Three-quarters of paint collected by her company is thus reused and diverted from landfills or incinerators, giving Leinster an unofficial extra job title of “paint broker.” Her clients vary.
We’ve set up a system for distributing collected paint to theater groups, as far as New York City, charity construction projects, and also to licensed contractors, she said.
Paint that is not optimal for re-use gets cured into a solid waste material by Yuck Old Paint using a proprietary method and is then disposed of in Virginia according to state regulations.
Her staff takes their jobs seriously. Morgan Jones, whose job title is Druid and Planet Protector Gladiator, he cures sour paint for disposal.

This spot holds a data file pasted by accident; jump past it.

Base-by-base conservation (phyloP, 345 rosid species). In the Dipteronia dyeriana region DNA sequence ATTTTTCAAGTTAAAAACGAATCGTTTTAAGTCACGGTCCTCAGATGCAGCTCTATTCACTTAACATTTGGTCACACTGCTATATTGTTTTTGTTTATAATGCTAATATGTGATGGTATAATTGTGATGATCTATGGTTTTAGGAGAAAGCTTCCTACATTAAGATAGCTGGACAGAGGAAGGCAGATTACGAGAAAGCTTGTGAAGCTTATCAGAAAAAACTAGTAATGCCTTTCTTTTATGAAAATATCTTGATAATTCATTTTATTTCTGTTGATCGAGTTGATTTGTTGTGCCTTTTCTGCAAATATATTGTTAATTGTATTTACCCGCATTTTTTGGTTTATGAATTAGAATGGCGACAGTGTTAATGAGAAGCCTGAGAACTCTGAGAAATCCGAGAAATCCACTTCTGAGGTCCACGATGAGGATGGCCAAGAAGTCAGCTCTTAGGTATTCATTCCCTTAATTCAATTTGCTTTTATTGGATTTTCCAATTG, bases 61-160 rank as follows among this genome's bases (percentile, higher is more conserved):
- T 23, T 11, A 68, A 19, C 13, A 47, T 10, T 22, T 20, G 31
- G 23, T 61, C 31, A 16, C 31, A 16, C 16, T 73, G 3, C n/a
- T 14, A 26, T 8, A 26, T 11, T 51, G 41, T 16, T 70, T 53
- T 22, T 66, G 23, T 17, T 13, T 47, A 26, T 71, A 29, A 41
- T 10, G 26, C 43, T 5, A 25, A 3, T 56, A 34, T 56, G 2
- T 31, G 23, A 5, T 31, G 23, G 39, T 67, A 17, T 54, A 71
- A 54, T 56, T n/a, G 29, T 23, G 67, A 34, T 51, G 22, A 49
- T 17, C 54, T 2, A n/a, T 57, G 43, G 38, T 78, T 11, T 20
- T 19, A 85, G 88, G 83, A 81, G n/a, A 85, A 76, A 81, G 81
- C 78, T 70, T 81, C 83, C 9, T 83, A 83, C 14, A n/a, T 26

Yuck Old Paint will also collect hazardous chemicals when they do a paid pickup.
We understand that when people are panicked to move, or we’re helping de-clutter an estate sale, there’s a chance that hazardous items may find their way to the trash, she said.
Updated 1/24/18: A reader emailed in a note of thanks because Yuck Old Paint picked up her 80+ cans of paint (see photo below).
Click here for more info on Yuck Old Paint, or to request a pickup online.
Originally published on the Baltimore FishBowl – December 7, 2017
Reprinted with permission.
Thank you, Laurel Peltier, Baltimore Fishbowl Greenlaurel Column